So, I've been thinking about what makes good communities recently. (Shocking, I know!) One of the things on my mind recently is the forums, and more specifically if they are really any good for building communities.
For the record, I love and believe in forums.
What has led me to raise questions is more the idea that when we think of 'online communities' we tend to default to the idea that it should be a 'forum'.
So many community tools have an emphasis on forums, and I wonder if it's time to move on from this fixation. It's not about ditching the ideas of forums, it's more about perhaps not starting or jumping right into them. We need to find the right balance with other community activities and encouraging other types of conversational formats.
So, I recently put the question out there.
The responses are great. They also reaffirm some of my thinking.
Why people don't participate in forums
I summarised the the results with a few of my own thoughts mixed in.
- There are so many places to connect.
- With so many options, it becomes hard to commit to any
Lack of safety, confidence and belonging:
- It depends on how involved I feel on be topics of conversation. There is that thing where you get into a debate and take a position based on experience, just to find you’re lacking knowledge and the room is full of experts or at least people with a strongly vested need.
- Imposter syndrome
- Spaces are not safe
- Preference towards smaller, contained and private spaces
- Lack of confidence
- Fear of what other people think or say
- People are just mean
- Would love more options of anonymous postings
- Hard to get started and feeling comfortable
- Too many dudes
- Fear of being challenged
Bad community user experiences:
- Moderators are a pain, lack understanding and create boundaries
- Having to sign up despite have multiple online identities already
- 90s design ethics
- The chaos
- The noise
- Needing a fast response
- Too many sign up steps & giving away too much personal info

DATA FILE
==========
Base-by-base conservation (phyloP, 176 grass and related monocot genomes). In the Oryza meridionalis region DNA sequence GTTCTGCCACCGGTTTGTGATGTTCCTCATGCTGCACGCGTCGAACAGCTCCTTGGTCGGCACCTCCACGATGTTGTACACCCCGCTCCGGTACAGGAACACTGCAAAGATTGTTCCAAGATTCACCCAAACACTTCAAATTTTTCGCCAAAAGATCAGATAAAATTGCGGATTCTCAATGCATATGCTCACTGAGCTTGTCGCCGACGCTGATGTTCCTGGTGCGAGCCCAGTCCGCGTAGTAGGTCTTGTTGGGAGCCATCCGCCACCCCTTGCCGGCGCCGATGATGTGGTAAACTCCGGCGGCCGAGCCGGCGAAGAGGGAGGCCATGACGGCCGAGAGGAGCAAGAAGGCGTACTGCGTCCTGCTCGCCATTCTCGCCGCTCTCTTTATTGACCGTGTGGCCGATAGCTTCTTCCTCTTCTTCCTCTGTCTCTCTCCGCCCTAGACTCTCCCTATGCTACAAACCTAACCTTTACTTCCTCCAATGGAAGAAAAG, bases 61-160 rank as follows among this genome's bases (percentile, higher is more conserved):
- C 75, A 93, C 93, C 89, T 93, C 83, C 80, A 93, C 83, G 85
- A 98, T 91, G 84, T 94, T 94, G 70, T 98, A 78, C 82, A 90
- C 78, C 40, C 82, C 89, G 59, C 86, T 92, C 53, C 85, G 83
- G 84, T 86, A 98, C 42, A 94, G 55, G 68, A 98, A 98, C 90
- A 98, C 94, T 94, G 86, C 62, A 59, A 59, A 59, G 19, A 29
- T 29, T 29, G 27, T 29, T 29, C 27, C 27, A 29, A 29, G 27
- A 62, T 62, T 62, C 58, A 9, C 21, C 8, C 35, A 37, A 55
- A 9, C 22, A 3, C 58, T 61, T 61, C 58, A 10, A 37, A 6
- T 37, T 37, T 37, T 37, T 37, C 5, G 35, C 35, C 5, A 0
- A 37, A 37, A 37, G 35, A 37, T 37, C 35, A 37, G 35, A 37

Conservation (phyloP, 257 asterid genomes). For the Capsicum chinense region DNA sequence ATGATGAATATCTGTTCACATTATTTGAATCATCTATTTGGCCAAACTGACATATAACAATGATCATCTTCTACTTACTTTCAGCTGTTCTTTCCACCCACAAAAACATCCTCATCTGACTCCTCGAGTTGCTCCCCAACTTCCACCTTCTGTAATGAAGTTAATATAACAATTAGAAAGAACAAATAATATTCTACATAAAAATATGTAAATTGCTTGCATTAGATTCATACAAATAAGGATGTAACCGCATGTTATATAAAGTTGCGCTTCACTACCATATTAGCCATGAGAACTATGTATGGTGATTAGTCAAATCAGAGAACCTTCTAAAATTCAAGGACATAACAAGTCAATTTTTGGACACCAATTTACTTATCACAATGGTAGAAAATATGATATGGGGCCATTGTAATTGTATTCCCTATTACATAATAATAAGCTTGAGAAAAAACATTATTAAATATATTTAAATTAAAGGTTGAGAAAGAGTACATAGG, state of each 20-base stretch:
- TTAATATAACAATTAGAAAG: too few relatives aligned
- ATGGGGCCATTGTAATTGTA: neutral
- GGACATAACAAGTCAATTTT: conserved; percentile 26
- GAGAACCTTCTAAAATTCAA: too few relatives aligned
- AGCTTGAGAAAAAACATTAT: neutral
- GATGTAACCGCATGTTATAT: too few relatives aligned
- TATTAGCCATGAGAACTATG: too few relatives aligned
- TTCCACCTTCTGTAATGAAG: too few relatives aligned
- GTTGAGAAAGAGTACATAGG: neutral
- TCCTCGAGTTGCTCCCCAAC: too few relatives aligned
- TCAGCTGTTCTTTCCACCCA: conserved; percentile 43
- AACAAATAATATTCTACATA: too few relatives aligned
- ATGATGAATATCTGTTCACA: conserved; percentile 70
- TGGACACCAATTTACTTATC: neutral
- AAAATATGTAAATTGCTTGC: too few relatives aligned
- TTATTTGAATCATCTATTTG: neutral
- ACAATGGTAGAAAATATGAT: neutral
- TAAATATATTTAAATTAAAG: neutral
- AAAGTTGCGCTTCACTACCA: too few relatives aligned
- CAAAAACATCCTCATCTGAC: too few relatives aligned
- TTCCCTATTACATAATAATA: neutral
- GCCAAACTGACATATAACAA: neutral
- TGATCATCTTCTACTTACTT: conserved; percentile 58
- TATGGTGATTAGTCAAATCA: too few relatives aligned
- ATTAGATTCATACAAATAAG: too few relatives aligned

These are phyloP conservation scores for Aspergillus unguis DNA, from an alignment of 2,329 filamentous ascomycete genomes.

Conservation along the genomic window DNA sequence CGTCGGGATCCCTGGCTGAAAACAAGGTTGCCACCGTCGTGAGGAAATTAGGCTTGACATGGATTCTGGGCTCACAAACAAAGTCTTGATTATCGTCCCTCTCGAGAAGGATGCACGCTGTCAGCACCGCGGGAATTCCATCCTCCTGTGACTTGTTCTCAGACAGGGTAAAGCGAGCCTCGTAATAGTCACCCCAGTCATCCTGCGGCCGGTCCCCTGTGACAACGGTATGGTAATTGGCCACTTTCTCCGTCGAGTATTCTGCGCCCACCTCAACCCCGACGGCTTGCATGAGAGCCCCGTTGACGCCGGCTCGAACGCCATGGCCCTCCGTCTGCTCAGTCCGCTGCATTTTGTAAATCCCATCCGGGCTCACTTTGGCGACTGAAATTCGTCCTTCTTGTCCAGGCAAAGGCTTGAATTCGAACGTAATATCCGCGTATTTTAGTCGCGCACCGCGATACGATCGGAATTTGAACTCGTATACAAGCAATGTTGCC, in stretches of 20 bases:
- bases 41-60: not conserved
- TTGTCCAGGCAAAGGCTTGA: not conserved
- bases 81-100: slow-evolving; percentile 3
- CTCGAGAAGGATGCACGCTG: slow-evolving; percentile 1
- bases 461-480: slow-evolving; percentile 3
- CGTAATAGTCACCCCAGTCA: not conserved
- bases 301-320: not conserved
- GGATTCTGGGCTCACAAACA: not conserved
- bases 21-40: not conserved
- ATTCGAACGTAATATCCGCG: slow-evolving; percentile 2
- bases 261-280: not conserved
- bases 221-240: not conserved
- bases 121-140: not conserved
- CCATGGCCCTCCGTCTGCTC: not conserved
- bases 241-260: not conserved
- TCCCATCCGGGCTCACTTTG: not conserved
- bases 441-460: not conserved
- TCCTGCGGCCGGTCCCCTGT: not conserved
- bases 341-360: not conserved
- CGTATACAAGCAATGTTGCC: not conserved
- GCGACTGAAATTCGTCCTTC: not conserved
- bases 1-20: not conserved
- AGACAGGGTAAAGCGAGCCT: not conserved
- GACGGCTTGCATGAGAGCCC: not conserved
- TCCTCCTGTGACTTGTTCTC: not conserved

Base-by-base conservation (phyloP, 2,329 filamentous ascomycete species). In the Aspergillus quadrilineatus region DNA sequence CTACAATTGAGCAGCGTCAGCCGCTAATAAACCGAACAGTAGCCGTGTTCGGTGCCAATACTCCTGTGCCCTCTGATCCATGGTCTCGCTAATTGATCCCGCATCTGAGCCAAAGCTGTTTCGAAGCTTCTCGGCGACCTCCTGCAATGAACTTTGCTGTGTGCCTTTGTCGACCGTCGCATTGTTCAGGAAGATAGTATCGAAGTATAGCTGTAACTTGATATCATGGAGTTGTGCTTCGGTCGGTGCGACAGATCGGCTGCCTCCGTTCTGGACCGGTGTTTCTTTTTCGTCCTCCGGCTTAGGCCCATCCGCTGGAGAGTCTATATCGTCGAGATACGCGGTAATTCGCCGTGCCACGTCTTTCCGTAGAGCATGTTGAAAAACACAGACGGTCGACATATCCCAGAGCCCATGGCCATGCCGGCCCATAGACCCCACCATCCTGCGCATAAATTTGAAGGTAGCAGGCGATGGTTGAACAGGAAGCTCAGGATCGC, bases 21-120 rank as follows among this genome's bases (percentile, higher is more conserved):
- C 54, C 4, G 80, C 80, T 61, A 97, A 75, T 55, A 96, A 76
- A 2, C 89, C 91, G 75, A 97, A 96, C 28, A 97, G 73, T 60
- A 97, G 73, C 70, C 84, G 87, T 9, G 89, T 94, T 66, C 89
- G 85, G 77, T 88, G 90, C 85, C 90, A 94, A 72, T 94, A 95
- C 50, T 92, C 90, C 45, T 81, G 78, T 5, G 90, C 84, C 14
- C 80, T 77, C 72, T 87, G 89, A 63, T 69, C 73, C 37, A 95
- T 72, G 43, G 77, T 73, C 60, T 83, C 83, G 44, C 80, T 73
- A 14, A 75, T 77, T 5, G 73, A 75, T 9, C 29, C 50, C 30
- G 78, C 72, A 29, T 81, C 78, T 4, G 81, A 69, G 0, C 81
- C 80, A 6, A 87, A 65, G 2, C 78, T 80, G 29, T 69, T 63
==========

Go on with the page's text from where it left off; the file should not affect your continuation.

- Bad community or thread vibes
- Some threads are just too long
- Tumbleweeds (poor engagement)
- Lack of engagement on posts
It's about contributing something of value:
- Wanting to help contribute to something new, not wanting to say things already discussed
- Not be there to keep contributing the same old information or ideas
- Discussions can go on too long and it gets annoying
- It's a habit or lack of.
- Mobile apps can help and are not always available
- People are just lazy, or lack enthusiasm
- Can't find the time, or energy
- What's in it for me? (And the need to prioritize energy)
- Taking time to get to know the culture and community
💬 Remember, community is about conversations
It's easy to point out flaws, but there are also huge benefits of forums. Understanding the flaws can help us understand the people and how we can design things for them.
Also, whilst people say things like they can't find the time or energy. Often this is not the problem of a forum, it's a problem that people don't value or prioritize the community to help them out. Perhaps they would change their mind if their issue was big enough and they could see the long term impact their contribution make.
All types of conversations come with their pros and cons. And when we introduce them we should also think about when is the best time to introduce them.
Often, but not always, forums are a better thing to start later on in the community journey. Or at least once you've done some community discovery or relationship building.
Creating community in some other form (events, audio, video, etc) won't necessarily fix any of the specific issues here. Many of these points raised can be seen as problems with a community as a whole.
The point of raising them is to get us to (re)think about how we should be gathering.
We can converse in many ways, including:
⌨️ Forums :)
In community we must facilitate conversations and there are many ways to do that!
Remember this when you are tasked with building and nurturing a community.